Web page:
Updated: Jul 30, 2019
A lot of Christians like to take single Bible verses out of context and wave them around at people like kids that just got their first water gun and can’t wait to use it.
They point these verses at the LGBTQIA+ community, non-Christians, and those that have the audacity to believe that women should have leadership roles in the church, home, and the world.
We can play that game all day:
“Come now, you rich people, weep and wail for the miseries that are coming to you.”
“I was a stranger and you did not invite me in, I needed clothes and you did not clothe me, I was sick and in prison and you did not look after me.”
“You cannot serve both God and money.”
“The foreigner residing among you must be treated as your native-born. Love them as yourself, for you were foreigners in Egypt. I am the LORD your God.”
For every verse that is used to harm people, there are five verses that talk about compassion and how to treat those who are oppressed. There are over 2,000 Bible verses that talk about poverty and justice. So, if your church is not talking about injustices that impact the world, is your congregation faithfully engaging scripture?
But I believe Christianity in the 21st century should not be playing this Bible Verse Game ™. I think God is tired of people tossing Bible verses around like water balloons.
What if … stay with me now … what if we as Christians looked at the Bible and looked for themes in the life of Jesus and tried to live as he did, tried to follow his leadership.
For some people, I think that could be difficult.
Because if we were to actually follow Jesus, we would:
• Have to stop blaming the poor for being poor. (Come on, do you really think Jesus would try to take away people’s food stamps?)
• Welcome in the refugees with open arms — Jesus was a dark skinned man and refugee after all. If he were alive today, he would get stopped in the airport all the time and he would most definitely get picked up by ICE.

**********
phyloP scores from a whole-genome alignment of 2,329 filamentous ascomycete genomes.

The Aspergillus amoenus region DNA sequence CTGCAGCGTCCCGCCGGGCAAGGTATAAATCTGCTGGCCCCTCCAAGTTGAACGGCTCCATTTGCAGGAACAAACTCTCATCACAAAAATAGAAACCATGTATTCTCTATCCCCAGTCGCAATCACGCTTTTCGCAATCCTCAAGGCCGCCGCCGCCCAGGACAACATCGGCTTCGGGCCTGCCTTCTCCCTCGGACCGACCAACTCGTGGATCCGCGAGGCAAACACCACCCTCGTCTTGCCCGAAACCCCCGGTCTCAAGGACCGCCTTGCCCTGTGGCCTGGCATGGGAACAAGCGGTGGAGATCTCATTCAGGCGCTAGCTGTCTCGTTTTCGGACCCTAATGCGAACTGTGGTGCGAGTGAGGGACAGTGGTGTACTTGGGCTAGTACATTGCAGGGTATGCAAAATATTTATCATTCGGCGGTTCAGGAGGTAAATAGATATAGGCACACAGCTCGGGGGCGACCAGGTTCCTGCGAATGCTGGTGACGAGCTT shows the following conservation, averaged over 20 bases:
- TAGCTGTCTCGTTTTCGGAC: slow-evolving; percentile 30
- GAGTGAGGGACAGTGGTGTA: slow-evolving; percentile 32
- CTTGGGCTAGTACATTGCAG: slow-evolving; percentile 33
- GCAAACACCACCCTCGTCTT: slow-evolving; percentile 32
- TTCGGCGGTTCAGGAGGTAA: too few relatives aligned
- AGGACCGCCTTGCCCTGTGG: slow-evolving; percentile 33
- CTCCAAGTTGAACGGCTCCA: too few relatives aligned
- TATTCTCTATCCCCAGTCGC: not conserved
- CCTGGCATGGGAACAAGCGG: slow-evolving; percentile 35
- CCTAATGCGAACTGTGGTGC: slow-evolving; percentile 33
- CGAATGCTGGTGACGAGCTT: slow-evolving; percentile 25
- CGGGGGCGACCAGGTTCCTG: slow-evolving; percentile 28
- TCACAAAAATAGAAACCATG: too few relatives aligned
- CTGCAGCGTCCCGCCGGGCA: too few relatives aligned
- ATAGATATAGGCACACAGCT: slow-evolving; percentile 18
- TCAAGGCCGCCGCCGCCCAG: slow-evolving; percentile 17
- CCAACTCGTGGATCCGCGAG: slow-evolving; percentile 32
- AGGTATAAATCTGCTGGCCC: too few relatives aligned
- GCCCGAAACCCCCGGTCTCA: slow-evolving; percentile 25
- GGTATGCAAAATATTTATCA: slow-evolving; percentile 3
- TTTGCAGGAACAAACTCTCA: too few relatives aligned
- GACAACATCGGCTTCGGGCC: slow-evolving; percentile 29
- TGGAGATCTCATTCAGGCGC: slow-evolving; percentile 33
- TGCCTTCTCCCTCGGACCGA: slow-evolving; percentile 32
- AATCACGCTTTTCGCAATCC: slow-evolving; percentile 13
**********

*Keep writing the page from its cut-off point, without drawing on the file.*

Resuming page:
• Pause and listen to those who are different from us rather than assume because they are different, they are bad.
• Respect the leadership of women because, yes, Jesus had women disciples and the women were the first people to proclaim the Gospel.
• Make sure everyone had access to healthcare, even if that meant those who can afford healthcare had to pay more.
And if Christians are going to follow Jesus, they most definitely will have to hold those in power accountable when people are being treated unfairly.
It is a clear theme in the Gospels that Jesus spoke out against the Roman empire and the religious leaders for the mistreatment of the poor, the sick, the hungry, the prostitutes, the widows, and all those who were deemed unworthy. The people who Jesus stood up for in 30 AD are the same kind of people who today get blamed for the problems in our country, get detained, get told to go back where they come from, and go through bankruptcy because they don't have health insurance.
And because he spoke out, Jesus was killed. Jesus was a poor brown man who was lynched and hung from a tree because he stood up for those on the margins.
So, I am done throwing Bible verses. If we are going to call ourselves Christians, it is time to act like our leader, Jesus.
It is time to talk about the issues we do not want to talk about.
It is time to show up.
It is time to live out what we believe.
I don’t know what that exactly looks like for you. Or for the church, or for the big Church. I am confident that we can make a change because Jesus has promised to be with us the whole time.
I am hopeful for what the future brings. For if we dedicate our time to following Jesus, we can’t fall.
And if we do fall God’s grace will be there to catch us.